Surround Receivers

How to Watch One Source But Listen to Another with Your AV Receiver

Yes, it is a fringe case but it happens. You sometimes want to watch one source but hear audio from another. If you’ve ever been on a Zoom meeting that has dragged on for too long, you know the feeling. You don’t want to hear the audio anymore. You’d just like some music. If you are grinding away at a game, this can also happen. Regardless, is there a simple way of listening to different audio with your AV receiver while watching a different source? Yes! Let’s discuss!


AV receivers vary widely in how they handle audio and video inputs. We are going to be using Denon’s menus as an example, but the solution we’ve found should work for most AV receivers from most manufacturers. You’ll have to dig around the menus, but you should be able to find a similar menu.

Except when you can’t.

If you’ve bought an entry-level receiver you may find that some of these configurations are not available. Unfortunately, that’s the cost of buying the least expensive gear.

Find Your Input Menu

The first thing you’ll want to do is find your Input menu. This might be labeled “HDMI” or “Sources.” It will list all your inputs and give you some options of how to route your signals. This is what you might find in a Denon receiver:

On the left, you have the names of the inputs. On the right, you have the Input mode. Between the two, you can find the three different types of connections that can be associated with each input. Let’s look at the Blu-Ray for example. The default is “3” for HDMI. If you look on the back of the AV receiver, you’ll find that HDMI 3 input is indeed labeled “Blu-ray.” The other two connection types (Digital and Analog) have a line. The Input Mode is defaulted to HDMI.

If you were to plug your Blu-ray play (or any other HDMI source) into HDMI 3, it would work just as expected. But, if you were to use a different connection type, you’d have go into this menu and “tell” your AV receiver what type you were using. Since there are no more types of video inputs other than HDMI on most AV receivers these days, you’d have to simply let it know which number and type of audio input you were using. Again, the number would be located on the back of the AV receiver near the input you used. If you were adding a CD player for example which had an Optical connection, you could plug it into the Optical 2 connection (as is the default) or you could use one of the other Optical connections and reconfigure it on this menu.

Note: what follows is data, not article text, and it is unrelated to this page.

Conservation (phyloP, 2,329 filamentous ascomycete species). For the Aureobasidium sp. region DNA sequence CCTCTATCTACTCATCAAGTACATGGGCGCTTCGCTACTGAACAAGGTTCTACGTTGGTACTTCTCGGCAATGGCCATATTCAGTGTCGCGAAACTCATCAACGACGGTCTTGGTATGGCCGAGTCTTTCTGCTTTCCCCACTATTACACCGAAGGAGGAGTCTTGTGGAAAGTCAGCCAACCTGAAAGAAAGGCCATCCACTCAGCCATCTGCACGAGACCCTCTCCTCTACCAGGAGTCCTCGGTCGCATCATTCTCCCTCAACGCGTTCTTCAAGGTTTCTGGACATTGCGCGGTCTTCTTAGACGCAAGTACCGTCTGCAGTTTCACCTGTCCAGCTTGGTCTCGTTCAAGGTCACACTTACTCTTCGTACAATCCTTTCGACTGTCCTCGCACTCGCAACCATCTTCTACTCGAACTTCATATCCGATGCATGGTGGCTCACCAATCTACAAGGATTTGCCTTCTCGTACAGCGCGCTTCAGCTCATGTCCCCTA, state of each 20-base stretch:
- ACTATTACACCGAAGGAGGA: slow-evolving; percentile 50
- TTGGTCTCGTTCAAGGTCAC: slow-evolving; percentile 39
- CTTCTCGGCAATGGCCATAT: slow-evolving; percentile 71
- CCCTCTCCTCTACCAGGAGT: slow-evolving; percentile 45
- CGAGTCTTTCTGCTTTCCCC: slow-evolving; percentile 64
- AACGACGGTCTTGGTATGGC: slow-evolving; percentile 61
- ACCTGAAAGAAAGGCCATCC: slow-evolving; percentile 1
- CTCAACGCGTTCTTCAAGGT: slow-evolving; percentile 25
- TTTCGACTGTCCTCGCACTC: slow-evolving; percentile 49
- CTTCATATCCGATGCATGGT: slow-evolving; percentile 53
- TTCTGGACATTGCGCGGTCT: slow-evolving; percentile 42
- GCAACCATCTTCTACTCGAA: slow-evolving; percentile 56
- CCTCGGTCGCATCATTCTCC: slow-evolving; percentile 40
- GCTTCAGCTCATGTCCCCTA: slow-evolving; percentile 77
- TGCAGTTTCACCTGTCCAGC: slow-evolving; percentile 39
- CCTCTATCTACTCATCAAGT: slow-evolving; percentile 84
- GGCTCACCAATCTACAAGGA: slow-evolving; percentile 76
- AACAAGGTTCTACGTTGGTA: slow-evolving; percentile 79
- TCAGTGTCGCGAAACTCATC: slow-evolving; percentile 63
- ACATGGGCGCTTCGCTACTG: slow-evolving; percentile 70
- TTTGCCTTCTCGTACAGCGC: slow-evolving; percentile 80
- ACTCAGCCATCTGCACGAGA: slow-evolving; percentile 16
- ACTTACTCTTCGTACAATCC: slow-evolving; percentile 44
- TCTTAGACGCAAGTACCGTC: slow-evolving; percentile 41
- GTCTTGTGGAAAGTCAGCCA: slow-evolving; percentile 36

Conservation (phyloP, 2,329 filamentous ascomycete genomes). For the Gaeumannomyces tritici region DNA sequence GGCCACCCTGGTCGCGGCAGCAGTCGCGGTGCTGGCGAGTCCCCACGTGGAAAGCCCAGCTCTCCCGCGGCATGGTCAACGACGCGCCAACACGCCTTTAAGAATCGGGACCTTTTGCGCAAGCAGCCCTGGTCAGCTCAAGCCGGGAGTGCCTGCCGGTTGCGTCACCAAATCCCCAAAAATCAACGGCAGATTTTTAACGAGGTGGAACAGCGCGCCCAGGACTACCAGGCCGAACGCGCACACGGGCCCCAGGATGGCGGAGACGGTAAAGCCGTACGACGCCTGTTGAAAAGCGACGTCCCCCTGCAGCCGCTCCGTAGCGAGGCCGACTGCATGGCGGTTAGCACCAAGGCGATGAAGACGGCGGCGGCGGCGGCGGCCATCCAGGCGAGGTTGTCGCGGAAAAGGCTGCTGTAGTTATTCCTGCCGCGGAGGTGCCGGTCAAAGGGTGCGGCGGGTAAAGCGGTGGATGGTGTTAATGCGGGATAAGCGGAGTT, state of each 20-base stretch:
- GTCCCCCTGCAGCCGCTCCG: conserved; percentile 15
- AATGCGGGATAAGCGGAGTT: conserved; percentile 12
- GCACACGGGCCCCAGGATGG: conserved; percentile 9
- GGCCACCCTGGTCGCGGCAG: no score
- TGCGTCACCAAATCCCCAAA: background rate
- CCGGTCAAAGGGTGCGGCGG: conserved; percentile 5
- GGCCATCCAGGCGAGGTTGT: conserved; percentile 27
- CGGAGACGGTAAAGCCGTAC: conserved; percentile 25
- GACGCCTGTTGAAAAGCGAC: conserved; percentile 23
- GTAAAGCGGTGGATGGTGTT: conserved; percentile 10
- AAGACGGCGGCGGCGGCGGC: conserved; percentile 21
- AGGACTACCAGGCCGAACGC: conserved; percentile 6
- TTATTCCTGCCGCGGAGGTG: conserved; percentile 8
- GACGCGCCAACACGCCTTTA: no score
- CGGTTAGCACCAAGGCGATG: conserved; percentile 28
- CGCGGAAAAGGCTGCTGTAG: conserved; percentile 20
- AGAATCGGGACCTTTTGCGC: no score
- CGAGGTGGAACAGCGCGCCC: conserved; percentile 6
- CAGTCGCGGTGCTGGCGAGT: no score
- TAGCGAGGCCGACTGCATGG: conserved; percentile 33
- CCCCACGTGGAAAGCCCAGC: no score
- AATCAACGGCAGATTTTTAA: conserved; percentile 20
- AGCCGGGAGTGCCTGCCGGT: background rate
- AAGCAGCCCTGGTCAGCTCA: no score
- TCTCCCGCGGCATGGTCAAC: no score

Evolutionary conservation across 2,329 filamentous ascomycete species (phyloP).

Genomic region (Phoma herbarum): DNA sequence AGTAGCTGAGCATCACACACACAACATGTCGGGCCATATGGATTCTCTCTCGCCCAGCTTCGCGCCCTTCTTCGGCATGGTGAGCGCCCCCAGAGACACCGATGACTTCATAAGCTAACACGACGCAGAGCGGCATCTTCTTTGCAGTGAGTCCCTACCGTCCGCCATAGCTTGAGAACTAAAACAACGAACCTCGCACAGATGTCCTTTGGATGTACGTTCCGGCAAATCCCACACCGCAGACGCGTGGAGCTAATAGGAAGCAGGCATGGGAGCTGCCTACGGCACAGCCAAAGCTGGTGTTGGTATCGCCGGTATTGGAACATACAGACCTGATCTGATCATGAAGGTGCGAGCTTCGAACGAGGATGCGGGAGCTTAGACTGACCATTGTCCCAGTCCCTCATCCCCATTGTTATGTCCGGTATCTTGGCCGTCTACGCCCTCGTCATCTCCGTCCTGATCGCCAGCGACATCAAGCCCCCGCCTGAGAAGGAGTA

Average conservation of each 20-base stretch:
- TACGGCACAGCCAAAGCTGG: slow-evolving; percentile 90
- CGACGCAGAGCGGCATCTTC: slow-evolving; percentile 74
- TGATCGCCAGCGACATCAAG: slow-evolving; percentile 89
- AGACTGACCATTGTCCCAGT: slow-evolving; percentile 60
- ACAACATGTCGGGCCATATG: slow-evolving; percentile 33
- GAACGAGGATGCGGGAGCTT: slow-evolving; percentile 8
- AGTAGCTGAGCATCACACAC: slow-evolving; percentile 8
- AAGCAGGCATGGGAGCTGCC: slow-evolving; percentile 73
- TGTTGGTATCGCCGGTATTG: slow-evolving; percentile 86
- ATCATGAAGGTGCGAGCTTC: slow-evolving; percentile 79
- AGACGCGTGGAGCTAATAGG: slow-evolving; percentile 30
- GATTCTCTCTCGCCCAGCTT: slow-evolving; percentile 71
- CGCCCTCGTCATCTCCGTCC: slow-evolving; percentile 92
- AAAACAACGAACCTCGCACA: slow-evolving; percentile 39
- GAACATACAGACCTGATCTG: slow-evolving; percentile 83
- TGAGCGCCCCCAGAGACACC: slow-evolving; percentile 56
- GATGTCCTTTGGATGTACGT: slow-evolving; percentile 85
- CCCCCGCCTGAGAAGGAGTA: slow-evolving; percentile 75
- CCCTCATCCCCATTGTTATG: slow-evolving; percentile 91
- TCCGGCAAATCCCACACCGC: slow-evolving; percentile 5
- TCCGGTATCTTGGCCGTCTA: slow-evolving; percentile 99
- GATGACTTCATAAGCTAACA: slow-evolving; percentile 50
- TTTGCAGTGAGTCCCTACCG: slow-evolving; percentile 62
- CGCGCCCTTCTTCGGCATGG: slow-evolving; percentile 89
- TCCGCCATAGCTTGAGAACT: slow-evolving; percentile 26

Say that you sometimes like to watch TV but listen to music at the same time. You would need your music source to be connected via either Optical or Coax. You could then go into this Input menu and select the correct input type and number. Lastly, you would then go to the last column (Input Mode) and select either Optical or Coax. This will display the HDMI video on the screen while giving you the audio you want to hear. While that will work, it is cumbersome and requires you to go in and out of this menu in your AV receiver every time you want to watch one source but listen to another. Is there a better way? Yes!

Let’s take a look at Denon’s manual:

The same input connector can be assigned to multiple input sources. For example, assign the same HDMI input connector to multiple sources to use each input source in combination with analog or digital audio as you prefer. In such cases, set the audio connector for playback in “INPUT MODE”.

If you wanted to occasionally watch TV (let’s pretend your cable box is connected to HDMI 1) while listening to music (connected to Optical 1). Rather than going in and out of the Denon’s menu, you could set a second input to be this configuration.

In the above image, let’s look at the CD input. The HDMI 1 port can be used for more than one Input. On the CD input, you can set the HDMI to be 1 (this will not replace the HDMI 1 on the CBL/SAT source) and the OPT to be 1 as well. Lastly, go to the Input Mode (on the CD input) and select “Opt.” Now, whenever you select the CD input, you will see the video from your cable box but hear the music connected to the Optical input. Lastly, you can now go into the Input names and manually change CD to show something else if you want.

Now you can switch between these inputs in your AV receiver and have it play audio from a different source while watching another.

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